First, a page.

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Namque aliqui exercent vim duram, & rebus iniqui
Nativam eripiunt formam, indignantibus ipfis,
Invitafque jubent alienos fumere vultus.
Haud magis imprudens mihi erit, & luminis expers,
Qui puero ingentes habitus det ferre gigantis,
Quàm fiquis ftabula alta Lares appellet equinos,
Aut crines magnæ genetricis gramina dicat.
Præftiterit verò faciem fpolia & fua cuique
Linquere, & interdum propriis rem prodere verbis,
Indiciifque fuis, ea fint modò digna camœnis.

VID. Poetic. lib. ii. line 44.

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THE VARIOUS KINDS OF

TA R O P E S

VERSIFIED:

FI

WITH

SUITABLE EXAMPLES under each of them.

A

TROPE a fov❜reign pow'r o'er language fhows,
And upon words a foreign sense bestows.
GOD is a Rock, and guards his Saints from ill;
HEROD's a Fox, and will be cruel ftill.

A METAPHOR Compares without the fign:
Virtue's a fun, and shall for ever shine.

An ALLEGORY in a length of chain
Will the reiterated Trope detain.

A vine from Egypt, by JEHOVAH's hand,
"Was refcu'd and remov'd to Canaan's land.
"To give the ftranger room the noxious thorn,
"And baleful hemlock from the foil were torn:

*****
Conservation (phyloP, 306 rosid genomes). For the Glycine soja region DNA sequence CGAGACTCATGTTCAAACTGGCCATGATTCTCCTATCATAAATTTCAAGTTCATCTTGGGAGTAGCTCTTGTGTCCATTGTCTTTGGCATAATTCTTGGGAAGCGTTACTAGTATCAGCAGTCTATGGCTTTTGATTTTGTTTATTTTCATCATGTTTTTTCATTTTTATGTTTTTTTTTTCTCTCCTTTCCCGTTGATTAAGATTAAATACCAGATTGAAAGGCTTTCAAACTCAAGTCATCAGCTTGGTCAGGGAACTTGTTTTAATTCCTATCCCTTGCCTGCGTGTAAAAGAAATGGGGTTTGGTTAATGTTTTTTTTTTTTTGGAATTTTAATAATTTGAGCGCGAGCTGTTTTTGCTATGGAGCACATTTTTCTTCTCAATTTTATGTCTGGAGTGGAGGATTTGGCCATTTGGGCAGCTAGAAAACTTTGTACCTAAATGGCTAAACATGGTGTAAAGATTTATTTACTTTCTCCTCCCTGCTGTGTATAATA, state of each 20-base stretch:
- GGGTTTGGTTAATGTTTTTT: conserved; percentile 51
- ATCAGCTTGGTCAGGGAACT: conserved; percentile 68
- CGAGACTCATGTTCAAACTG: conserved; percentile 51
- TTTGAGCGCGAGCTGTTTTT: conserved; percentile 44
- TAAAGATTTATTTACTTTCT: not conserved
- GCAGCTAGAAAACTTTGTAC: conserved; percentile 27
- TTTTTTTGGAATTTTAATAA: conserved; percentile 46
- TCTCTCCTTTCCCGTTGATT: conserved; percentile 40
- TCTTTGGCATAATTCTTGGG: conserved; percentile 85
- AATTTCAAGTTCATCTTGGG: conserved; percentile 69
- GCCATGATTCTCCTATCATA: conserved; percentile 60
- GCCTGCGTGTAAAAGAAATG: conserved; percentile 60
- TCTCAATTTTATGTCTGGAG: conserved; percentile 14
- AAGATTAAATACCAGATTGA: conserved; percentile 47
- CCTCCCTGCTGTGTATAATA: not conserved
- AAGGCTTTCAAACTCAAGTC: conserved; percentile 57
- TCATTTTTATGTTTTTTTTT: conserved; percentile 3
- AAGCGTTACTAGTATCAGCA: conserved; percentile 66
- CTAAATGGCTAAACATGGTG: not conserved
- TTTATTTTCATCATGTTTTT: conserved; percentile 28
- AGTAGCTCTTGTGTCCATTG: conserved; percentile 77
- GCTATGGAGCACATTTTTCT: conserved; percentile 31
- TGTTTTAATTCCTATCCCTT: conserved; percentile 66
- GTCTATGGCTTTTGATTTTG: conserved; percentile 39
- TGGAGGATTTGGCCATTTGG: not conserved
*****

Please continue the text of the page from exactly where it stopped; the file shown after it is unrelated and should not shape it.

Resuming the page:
"Fenc'd round by Heav'n the plant in fafety grew,
"Bleft the full beam, and drank th' enliv'ning dew:
"Deep in the earth it struck its thriving root,
"Enlarg'd with foliage, and enrich'd with fruit:

The

The wide-extended fhade the hills admir'd, "And cedar-like to Heav'n its boughs afpir'd: "But now with hungry rage and lawless pow'r, "The mountain-bull and forest-boar devour: "Inclosures, clufters, boughs their fury tares, "And fire confumes what brutal havock fpares. "Look, gracious GOD, on this thy mournful vine, "And let thy guardian care atteft it thine!".

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A METONYMY will, for kindred's fake, The name of one thing for another take. Caufes effects intend. His fin will find

Th' offender out, and rack his conscious mind *.
Effects the caufe denote. Pale death destroys
Gay giddy youth, and blasts its blooming joys.
Subjects for adjuncts fland. Friends, take the cup,
And thankful for its bleffings drink it up †. ...
Adjuncts the fubjects mean. Mankind despise
Virtue alive, but wail her when she dies.

IMA

4.

A METALEPSIS throng'd with Tropes appears.
The spikes of corn denote the golden ears:
The ears the crop, the crop the fummer means,
Summer the year in all its various fcenes.

SYNECDOCHE our ftile diverfifies,

And at her call a thousand beauties rise.

..

Numb. xxxii. 23.

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The whole intends a part. To quench the flames
Of raging thirst we drank the filver Thames.

A part denotes the whole. At Blenheim's field,
How did great MARLBOROUGH Britain's thunder wield,
Sweep down the Gallic ranks, and fill the plain
With purple currents, and with heaps of flain!

I

+ Matt, xxvi. 27...

Genus

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Genus for fpecies ftands. New life proclaim
To ev'ry creature in IMMANUEL's name
Species a genus means. The east-wind raves,